Skip to main content

Re-visiting PULP FICTION

💼 Oh, I'm Sorry, Did I Break Your Concentration?

For a long time I thought I was a Quentin Tarantino fan. Sure, Reservoir Dogs was a little rough, and Jackie Brown was kinda boring, and then Kill Bill was a bit bloated. But Pulp Fiction was a masterpiece, and I maintained my fandom on the strength of that. It was one of the first films I bought when I switched from VHS to DVD. And that's not hyperbole. I literally bought a copy of this movie at the same time as I was buying my first DVD player. There's a poster from it up in my children's play room.

We should probably take that down, honestly.

Anyway, at some point I realized that I don't actually like Tarantino's films all that much. He has a particular affect to his storytelling that has grown tiresome. But I still feel a lot of affection for Pulp Fiction, and it had been a minute since I'd seen the now nearly thirty-year-old film, so I was curious how it held up. Was it still any good now that I am thoroughly tired of Tarantino's schtick? I decided to watch and find out. The result?

Good news, reader: this one holds up. For the most part.

This was Tarantino's second film to direct, and while it unmistakably has his stamp on it, a lot of his excesses are either reined in or put to good use. Is it unnecessarily violent and lurid? Yeah, but given the subject matter, it at least feels appropriate to the film. I mean, there's a pre-title card that gives the definition of "pulp" in order to let you know what you're in for. Does it still have a Mexican stand-off in it? Of course, but there's only one, and it directly relates to Jules' character resolution. (For the curious: the moment I realized I was done with Tarantino was the scene in Inglorious Basterds where Brad Pitt stops the movie cold for five minutes so everyone can discuss whether or not they're in a real Mexican stand-off.)

Are the scenes still rambling and overlong? Yes, but it works here. Tarantino doesn't write scenes so much as he writes protracted digressions, but the non-linear shape of Pulp Fiction makes those sensibilities work. Instead of an arc that follows a character, it's a set of four related vignettes with a linked prologue/epilogue, and each of those tells a complete and satisfying story on their own. The first vignette after the titles--starting with the "Royale with cheese" conversation and going right up until Brett's death--is heavy on exposition. It's the shortest vignette, and it consists almost entirely of dialogue that is Tarantino's signature rambling about whatever he thinks is interesting. But again, it works in this movie in a way that it really doesn't in basically all of his other movies. It's telling us a lot about the characters and the world while laying some background that will come up in other segments.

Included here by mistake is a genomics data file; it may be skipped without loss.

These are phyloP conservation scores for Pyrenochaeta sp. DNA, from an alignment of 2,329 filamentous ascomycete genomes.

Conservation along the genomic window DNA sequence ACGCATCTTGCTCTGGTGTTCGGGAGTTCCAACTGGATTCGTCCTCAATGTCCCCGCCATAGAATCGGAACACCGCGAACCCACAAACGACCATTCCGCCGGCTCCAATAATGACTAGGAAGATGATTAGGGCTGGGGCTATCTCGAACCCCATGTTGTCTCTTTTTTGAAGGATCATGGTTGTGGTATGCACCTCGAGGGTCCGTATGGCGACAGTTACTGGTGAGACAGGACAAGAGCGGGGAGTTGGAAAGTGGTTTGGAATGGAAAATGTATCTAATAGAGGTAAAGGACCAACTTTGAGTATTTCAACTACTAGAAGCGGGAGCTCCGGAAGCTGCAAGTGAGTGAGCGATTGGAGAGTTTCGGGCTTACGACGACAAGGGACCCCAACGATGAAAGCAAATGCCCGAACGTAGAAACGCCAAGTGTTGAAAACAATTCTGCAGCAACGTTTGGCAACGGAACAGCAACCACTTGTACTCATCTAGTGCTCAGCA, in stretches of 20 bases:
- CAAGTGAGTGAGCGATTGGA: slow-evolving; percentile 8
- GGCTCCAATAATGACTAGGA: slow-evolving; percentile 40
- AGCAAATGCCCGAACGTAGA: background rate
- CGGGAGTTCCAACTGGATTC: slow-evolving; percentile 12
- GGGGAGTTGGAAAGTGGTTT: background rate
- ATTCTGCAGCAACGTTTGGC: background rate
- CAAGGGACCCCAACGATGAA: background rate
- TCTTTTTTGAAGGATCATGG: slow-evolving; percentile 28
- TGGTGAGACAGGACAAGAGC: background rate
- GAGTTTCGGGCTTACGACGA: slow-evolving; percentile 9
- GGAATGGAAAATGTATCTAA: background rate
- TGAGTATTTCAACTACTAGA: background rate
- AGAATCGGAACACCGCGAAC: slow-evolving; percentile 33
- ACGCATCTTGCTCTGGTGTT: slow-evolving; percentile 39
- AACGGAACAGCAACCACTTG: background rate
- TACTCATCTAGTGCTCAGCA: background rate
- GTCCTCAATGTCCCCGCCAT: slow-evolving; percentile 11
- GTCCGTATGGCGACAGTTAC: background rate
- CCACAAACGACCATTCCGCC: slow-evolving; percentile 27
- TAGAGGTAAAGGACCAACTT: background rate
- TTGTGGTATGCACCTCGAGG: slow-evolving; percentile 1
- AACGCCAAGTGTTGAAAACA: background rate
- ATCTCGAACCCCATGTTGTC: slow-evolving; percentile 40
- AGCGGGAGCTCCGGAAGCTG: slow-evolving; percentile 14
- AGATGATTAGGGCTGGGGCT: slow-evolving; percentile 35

Is it still a surreally-assembled pastiche of obscure genres that most viewers will not have ever seen? Absolutely. But it's not quite as flourishy as the Kill Bill movies were, and the vignetted story structure helps smooth some of that over. The most glaring example is in the third segment, The Gold Watch, when Butch is taking a cab ride back to the hotel. This scene is filmed as though it was part of a 40s noir: a series of static process shots where the background is not only filmy and jittery, but also in black and white. Butch's cigarette and the open window just help to reinforce how fake it looks. And this is the only scene in the entire movie that's shot this way. The closest thing is a similar process shot on Travolta in a heroin-shooting montage, but that sequence is supposed to feel dream-like, whereas the cab ride is at least pretending to be naturalistic. I'm not 100% sure it works, but it is interesting and--more importantly--is limited to a single scene.

Is it still peppered with filthy language? Yes, and this is the one point that has aged the most poorly. On the one hand, gangsters dropping a bunch of F-bombs feels germane to the world of the film, but I also remember Spike Lee's criticism of Tarantino: that he writes movies as an excuse to say the N-word on camera. I'm not going to pick a side in this particularly disagreement, except to say that a lot of the dialogue feels intentionally edgy in a very 90s kind of way. It feels very dated in a movie that otherwise seems to exist outside of time.

But I think it's safe to say that Pulp Fiction on the whole retains its place in the pantheon of not only great by wildly influential films. Remember how there was a spate of non-linear movies after this one? Remember how it got robbed at the Oscars by Forrest Gump? Remember how big the soundtrack was? Dick Dale was suddenly relevant again. Urge Overkill's cover of Girl You'll Be a Woman Soon got into MTV rotation. Remember how it revived John Travolta's career and turned Miramax into a household name? This movie blew things up, because not only is it imminently quotable and compulsively watchable, it was unlike anything anyone had ever seen before, and despite many attempts has never been duplicated by Tarantino or any of his imitators.

This one's special. Give it a re-watch if you're so inclined.



Kathy Schrenk said…
"Do you see a sign out front that says 'dead [bleep] storage?'"
Steve A said…
For me, Kill Bill came out at a time when I was really enjoying gratuitously drawn out action scenes. Today, I think that movie would be a chore.

I'd be curious to hear your opinion of Django Unchained. There are a lot of bits in there that feel like they were included just for shock value, but I thought the rest of the movie was well-acted and I actually cared about what happened to the characters (as opposed to The Hateful Eight).